For most of the medium sized towns, address directories are available from the early or mid-1800's onwards.
These directories indicate when someone is first and last mentioned, who else was living in the same household, and which church was nearby.
The registration of all inhabitants, every person of family on a separate sheet, started in the 1790's or early 1800's. The sheets often include additional documents, such as birth or citizenship certificates, and they indicate the date when someone moved in and out, where he came from and where he went.
The older files (maybe before 1920) are usually kept at the municipal archives and (as in Bavaria) not open to the public, but inquiries on individuals are answered in writing.
Information on current inhabitants can be obtained from an office by the name Einwohnermeldeamt.
Printed vital registers
Some cities (such as Stuttgart from the 1690's onwards) published their vital registers. The entries in the printed version may not be as extended as in the handwritten original. Anyway, the printed version offers an easy consultation for those who do not want to bother with the old handwriting.
From the late 1700's onwards, the newspapers in most cities printed copies of the vital registers.
In the middle ages, the city administrations started much earlier than countryside offices to write down their negotiations. Of the 1400's and 1500's, when one may be glad to find occasional mentions of peasants names at all, there may be complete series of tax books, citizenship registers and other sources.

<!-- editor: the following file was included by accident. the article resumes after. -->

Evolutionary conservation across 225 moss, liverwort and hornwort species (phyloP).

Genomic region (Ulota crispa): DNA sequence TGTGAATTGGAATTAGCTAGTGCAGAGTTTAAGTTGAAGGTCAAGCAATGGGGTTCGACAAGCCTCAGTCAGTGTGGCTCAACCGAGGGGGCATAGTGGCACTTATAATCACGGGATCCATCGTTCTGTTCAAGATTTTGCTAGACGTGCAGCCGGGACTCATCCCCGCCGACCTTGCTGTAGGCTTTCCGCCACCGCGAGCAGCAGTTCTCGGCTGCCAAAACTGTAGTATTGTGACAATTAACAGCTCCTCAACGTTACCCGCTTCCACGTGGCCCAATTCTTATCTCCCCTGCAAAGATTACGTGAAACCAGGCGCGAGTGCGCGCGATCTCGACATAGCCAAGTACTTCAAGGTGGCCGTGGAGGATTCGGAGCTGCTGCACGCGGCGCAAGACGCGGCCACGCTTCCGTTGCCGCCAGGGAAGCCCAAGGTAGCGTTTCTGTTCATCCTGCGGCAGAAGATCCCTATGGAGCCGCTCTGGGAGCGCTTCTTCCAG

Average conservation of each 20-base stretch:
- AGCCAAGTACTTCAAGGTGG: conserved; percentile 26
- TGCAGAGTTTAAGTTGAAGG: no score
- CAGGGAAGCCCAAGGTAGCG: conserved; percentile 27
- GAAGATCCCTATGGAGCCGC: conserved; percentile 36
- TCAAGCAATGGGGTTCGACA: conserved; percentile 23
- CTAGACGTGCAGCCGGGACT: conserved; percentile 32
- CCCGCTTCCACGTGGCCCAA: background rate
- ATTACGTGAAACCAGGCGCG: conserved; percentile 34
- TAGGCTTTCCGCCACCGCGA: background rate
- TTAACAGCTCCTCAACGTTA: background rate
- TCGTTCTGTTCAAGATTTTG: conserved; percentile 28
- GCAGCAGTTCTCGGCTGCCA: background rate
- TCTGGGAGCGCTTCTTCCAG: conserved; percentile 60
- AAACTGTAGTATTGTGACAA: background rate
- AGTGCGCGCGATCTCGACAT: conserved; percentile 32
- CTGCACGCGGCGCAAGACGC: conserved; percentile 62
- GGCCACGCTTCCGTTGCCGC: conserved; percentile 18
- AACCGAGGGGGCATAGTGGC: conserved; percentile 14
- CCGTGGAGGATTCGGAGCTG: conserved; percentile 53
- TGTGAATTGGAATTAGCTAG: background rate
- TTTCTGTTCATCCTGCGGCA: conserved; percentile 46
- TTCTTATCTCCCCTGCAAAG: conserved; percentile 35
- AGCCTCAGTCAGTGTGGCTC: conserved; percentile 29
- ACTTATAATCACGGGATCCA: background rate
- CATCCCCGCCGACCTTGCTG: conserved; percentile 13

This goes hand in hand with a good preservation, and unless there were losses during the war, the records in the municipal archives survived the early 1800's to a much larger extent than the records of the villages and at the state archives.
For a listing of the published registers of the acquisition of citizenship (Bürgerbücher), see Wolfgang Ribbe and Eckart Henning, Taschenbuch für Familiengeschichtsforschung (10th ed.; Neustadt an der Aisch: Degener, 1990), pp. 138-180.
Indexes to genealogical material
Due to the strong demand, the parish registers and many other genealogical sources have been indexed. Historical bibliographies for many cities are available, which include references to local families.
Special occupations and professions
The bigger cities had a large percentage of officials, professionals and craftsmen. Many entries for craftsmen are found in the guild records, if they happen to be still there. Details about the life and career of officials are found in their service record (Personalakte), either at the municipal or at the state archives.
Membership in the city nobility (Patriziat) was inherited, so these families kept good records about their descent. This is also true for other families who participated in inheritable rights (in saltworks, for instance).
Quite generally, the higher level of education in the cities produced and left a much higher number of biographical sources, diaries, poem books and other potential genealogical sources than among rural families.
Genealogies of many families of the city nobility have been published. When the special status of the Free Imperial Cities was waived in 1806, the city nobility families were considered to rank as noblemen, and subsequently they intermarried with other noble families.